Forge a bond with a little self-disclosure

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in Leaders & Managers,People Management

It's hard to motivate people if they perceive you as a distant authority figure. When you try to rally the troops, they may think, "This person doesn't care about me or know what it's like to do my job. I'm working hard; the CEO is out there golfing."

Few if any of Larissa Herda's 3,000 employees cop that attitude.

Herda, chairman and CEO of TW Telecom in Littleton, Colo., motivates by leveling with her workforce. When the company acquired a smaller firm two years ago, she had to appeal to her employees to look past their fear of change and embrace the situation.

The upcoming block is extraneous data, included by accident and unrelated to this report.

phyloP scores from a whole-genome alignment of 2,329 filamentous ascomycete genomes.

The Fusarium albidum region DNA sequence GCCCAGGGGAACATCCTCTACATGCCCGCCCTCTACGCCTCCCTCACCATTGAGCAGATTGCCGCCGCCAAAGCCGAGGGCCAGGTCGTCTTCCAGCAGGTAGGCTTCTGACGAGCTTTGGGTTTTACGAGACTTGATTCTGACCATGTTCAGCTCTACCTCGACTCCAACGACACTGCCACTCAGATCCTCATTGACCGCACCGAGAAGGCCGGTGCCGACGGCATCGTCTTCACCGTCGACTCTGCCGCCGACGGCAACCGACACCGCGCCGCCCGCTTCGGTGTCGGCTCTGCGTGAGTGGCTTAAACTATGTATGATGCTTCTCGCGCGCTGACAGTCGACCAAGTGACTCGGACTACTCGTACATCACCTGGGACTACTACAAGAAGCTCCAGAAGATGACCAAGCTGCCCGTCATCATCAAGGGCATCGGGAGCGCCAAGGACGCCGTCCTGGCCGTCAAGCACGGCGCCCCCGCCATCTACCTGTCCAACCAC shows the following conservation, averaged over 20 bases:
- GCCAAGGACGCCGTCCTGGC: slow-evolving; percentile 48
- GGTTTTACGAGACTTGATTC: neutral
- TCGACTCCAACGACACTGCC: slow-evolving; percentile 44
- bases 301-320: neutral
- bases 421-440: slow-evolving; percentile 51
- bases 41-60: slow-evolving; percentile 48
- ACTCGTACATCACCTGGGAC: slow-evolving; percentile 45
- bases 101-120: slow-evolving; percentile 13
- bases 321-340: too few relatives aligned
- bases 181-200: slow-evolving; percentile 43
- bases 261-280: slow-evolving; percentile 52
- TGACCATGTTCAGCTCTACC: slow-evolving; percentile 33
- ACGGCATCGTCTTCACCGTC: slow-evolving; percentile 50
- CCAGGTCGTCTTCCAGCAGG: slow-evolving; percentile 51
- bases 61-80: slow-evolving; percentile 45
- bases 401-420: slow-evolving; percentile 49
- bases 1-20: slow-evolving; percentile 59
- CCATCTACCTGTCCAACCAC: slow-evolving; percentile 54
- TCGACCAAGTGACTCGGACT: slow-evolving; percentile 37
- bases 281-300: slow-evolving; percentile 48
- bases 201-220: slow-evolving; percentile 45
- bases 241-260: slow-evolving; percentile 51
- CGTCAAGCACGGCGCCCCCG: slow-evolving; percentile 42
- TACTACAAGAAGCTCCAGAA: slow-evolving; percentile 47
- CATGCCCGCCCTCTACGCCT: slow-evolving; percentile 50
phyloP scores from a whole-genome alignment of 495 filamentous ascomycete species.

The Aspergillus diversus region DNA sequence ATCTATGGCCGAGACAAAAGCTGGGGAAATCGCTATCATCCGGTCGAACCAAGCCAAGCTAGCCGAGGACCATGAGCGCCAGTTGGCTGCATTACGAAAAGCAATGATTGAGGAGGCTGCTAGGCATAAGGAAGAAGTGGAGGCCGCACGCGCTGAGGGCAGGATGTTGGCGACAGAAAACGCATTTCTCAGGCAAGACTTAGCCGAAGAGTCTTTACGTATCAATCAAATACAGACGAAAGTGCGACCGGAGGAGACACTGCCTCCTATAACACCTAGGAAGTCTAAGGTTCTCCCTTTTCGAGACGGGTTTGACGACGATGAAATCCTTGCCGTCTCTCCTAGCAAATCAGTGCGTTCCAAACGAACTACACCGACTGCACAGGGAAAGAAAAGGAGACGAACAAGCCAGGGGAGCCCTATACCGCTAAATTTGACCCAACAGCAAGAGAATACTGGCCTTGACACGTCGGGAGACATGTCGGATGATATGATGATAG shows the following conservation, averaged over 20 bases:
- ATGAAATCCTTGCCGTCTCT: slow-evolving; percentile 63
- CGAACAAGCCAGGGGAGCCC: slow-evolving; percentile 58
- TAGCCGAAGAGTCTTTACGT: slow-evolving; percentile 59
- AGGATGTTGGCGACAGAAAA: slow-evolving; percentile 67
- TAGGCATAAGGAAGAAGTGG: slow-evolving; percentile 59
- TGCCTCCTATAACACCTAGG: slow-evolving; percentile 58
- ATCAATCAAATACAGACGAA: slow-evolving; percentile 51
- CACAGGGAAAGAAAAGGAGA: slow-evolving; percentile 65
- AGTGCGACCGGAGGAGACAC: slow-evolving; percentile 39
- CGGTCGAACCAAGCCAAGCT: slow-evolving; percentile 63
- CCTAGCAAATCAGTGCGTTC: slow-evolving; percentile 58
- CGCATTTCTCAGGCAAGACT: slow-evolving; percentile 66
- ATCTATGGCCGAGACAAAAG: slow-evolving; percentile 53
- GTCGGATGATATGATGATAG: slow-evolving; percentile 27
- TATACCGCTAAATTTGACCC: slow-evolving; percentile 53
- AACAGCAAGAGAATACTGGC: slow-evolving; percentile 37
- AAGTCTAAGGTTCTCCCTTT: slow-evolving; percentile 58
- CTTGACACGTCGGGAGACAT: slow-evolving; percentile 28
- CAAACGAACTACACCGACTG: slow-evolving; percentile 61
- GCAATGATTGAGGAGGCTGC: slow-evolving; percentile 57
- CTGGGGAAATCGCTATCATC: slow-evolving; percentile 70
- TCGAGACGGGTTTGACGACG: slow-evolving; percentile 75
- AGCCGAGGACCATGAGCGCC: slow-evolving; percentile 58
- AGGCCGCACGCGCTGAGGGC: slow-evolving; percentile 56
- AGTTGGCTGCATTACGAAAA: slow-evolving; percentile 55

"I have a tendency to talk off script and tell personal stories so that people understand I'm a human being," she says. "When they hear my history, they come to the conclusion I wasn't born with a silver spoon in my mouth. And that brings us closer."

Herda tells employees that she was once laid off when her employer went bankrupt. She ran up her credit cards and struggled to pay her bills, living paycheck to paycheck. Ten years later, she became a CEO.

 

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